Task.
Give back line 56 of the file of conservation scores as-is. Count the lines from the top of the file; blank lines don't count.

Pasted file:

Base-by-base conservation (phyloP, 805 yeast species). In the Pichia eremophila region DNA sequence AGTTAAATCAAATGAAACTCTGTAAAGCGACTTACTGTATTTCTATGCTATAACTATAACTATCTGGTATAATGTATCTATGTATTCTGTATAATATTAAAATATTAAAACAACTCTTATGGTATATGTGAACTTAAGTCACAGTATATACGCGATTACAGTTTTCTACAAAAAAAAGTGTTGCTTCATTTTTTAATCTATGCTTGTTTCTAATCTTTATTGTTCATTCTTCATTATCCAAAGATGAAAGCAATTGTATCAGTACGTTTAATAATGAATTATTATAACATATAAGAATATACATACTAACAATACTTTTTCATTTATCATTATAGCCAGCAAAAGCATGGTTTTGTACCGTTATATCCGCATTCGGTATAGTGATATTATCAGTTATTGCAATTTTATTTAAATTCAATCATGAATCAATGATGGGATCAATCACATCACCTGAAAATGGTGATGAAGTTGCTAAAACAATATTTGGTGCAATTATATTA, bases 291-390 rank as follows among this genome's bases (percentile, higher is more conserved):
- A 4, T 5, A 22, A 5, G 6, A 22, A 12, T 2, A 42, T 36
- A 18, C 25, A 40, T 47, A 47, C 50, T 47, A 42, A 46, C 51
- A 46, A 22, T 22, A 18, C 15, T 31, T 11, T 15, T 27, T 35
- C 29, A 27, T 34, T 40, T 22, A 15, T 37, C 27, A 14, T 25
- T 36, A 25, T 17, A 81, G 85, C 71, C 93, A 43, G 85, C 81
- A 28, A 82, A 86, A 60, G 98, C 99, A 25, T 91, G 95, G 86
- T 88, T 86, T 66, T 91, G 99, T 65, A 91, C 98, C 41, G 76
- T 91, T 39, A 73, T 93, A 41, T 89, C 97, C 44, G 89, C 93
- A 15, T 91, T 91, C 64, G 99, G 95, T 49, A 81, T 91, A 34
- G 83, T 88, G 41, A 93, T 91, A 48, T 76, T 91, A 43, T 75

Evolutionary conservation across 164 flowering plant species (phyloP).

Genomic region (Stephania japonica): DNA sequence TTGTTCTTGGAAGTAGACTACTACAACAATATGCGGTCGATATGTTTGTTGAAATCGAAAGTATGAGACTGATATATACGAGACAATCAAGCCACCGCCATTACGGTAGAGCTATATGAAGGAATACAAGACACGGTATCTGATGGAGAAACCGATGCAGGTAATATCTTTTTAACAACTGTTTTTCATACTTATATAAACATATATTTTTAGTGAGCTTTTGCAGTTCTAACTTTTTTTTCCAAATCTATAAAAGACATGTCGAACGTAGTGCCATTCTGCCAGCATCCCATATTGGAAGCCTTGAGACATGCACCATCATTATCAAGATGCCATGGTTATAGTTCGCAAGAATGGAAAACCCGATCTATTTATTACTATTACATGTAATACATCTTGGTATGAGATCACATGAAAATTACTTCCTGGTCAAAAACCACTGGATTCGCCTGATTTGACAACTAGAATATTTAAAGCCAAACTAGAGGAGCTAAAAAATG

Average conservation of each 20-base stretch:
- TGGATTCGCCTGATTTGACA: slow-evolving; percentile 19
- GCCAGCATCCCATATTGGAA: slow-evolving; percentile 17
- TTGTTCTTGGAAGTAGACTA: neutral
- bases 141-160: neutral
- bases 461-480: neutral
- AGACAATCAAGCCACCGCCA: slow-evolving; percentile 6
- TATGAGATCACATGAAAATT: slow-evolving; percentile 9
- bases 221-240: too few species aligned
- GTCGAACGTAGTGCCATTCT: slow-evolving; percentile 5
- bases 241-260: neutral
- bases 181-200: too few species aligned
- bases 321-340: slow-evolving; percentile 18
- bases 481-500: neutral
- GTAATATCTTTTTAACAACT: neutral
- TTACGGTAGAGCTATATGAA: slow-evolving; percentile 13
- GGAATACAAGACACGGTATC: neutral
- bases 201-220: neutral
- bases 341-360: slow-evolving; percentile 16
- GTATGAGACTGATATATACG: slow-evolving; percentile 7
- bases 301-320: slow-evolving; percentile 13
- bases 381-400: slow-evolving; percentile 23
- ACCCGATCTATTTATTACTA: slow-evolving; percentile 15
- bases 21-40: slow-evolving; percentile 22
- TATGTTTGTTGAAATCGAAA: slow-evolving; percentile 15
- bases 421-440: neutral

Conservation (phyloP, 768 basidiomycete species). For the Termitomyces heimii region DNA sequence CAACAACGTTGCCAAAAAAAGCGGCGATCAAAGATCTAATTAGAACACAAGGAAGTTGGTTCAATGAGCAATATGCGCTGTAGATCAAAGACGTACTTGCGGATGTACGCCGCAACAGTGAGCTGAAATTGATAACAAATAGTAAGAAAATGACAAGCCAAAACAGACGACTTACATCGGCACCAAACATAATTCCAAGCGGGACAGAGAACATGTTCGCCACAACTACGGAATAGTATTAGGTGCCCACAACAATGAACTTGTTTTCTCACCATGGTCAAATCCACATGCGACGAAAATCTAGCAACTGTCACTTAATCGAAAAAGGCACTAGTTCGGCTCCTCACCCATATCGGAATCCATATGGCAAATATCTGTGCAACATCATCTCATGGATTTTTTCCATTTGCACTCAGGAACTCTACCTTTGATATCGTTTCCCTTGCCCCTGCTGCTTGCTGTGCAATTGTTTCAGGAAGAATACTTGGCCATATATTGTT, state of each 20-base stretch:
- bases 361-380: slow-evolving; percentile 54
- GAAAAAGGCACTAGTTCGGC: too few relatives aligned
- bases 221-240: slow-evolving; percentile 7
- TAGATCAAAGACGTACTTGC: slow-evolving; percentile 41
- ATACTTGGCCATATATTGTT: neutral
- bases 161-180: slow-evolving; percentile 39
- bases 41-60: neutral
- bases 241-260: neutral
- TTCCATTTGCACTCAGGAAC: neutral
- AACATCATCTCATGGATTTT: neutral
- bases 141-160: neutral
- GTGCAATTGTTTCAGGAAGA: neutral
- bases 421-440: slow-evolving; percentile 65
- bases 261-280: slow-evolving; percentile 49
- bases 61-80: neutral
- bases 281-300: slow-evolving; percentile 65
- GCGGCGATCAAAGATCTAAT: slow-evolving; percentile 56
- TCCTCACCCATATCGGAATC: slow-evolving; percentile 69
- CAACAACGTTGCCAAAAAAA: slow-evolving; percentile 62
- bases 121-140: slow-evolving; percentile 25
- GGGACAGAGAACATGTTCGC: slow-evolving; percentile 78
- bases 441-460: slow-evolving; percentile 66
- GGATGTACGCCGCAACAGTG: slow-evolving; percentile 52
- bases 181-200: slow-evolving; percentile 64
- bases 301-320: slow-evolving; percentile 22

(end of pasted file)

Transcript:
- bases 281-300: slow-evolving; percentile 65